Why can Cell in Rust only be used for Copy and not Clone types?

The documentation of the Rust standard library states that Cell can be only used for Copy types and that in all other cases one should use RefCell, but does not explain exactly why.

After studying the documentation and the code of both Cell and RefCell, the only point where it seems to be important is the get function of Cell. If the value is a Copy type then one can just return such a copy. But why is a clone not good enough?

One could directly implement the set function on top of RefCell:

fn set<T>(r: &RefCell<T>, v: T) {
    *r.borrow_mut() = v
}

This only works as long as no one else is holding a reference to the value. But if the value can be cloned, one can just do that:

fn get<T: Clone>(r: &RefCell<T>) -> T {
    r.borrow().clone()
}

Having a type like Cell working with Clone types would avoid the overhead of the run-time borrow checking. Am I missing anything here?

Answers


It's unsound. The comment by DK. is on the right track but you don't even need a panic to cause havoc. One problematic scenario is this:

  1. Cells (together with Option) allow creating cycles, i.e., self-referential types
  2. The Clone implementation gets a &self reference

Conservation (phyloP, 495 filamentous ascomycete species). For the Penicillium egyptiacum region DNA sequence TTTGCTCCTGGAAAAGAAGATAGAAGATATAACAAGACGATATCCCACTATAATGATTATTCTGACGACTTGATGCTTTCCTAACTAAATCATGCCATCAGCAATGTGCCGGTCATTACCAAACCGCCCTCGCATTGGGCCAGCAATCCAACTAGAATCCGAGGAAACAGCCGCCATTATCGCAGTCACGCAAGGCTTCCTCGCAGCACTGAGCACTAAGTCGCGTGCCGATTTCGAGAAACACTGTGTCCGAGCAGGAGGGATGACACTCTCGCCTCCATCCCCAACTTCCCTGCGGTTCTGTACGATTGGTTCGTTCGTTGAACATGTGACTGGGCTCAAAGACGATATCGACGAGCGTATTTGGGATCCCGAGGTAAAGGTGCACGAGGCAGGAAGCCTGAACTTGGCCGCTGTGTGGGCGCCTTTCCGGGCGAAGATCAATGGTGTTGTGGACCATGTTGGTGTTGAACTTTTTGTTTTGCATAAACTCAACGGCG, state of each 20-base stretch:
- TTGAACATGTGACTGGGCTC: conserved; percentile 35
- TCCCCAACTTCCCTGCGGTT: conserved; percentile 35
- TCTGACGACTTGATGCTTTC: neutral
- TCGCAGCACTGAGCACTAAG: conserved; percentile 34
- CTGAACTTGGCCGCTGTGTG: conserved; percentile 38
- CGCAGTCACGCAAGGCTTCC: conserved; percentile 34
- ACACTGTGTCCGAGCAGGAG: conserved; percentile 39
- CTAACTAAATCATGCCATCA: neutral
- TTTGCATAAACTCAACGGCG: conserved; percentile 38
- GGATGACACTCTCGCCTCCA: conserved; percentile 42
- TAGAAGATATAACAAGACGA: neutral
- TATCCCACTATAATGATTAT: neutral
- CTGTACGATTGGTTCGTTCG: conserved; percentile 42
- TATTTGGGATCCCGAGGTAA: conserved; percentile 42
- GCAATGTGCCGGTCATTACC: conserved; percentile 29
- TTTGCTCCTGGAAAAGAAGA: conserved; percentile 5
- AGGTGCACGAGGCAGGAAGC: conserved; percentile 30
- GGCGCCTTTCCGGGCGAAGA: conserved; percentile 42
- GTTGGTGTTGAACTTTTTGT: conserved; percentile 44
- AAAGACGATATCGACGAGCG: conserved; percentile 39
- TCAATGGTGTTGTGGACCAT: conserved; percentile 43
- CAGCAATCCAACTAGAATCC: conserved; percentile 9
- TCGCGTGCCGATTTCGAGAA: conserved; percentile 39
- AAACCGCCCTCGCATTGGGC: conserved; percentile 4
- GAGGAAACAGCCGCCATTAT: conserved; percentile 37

3. In the presence of a cycle, the Clone implementation may thus access the cell that's being cloned
  4. Therefore the object being cloned can overwrite itself, while it has an ordinary borrow to itself (namely, &self)
  5. Overwriting while borrowing is unsound because it allows arbitrary type punning and other badness. For example, suppose there's Result<T, E> field that's initially Ok(T), take a reference to the T inside and overwrite the Result with an Err(R). Then the &T suddenly refers to an E value.

Credit for this example goes to Huon Wilson, see the user.rust-lang.org thread Why does Cell require Copy instead of Clone?. His write-up goes into more structural reasons for the restrictions and includes a complete code example, too.


Here is my opinion, but I can't tie it directly to a real reason that such a restriction exists.

I think of a copy as "cheap" (e.g. copying a handful of bits) and a clone as "expensive" (e.g. making a function call or changing data). If such a cell used Clone, it would mandate that the underlying value be duplicated on every use (cell.get()). For example, using a CloneCell<Vec<T>> would mean that every cell.get() would require calling the memory allocator. That's not a good idea.

Restricting to Copy types is thus potentially a way to guide people away from shooting themselves in the foot.


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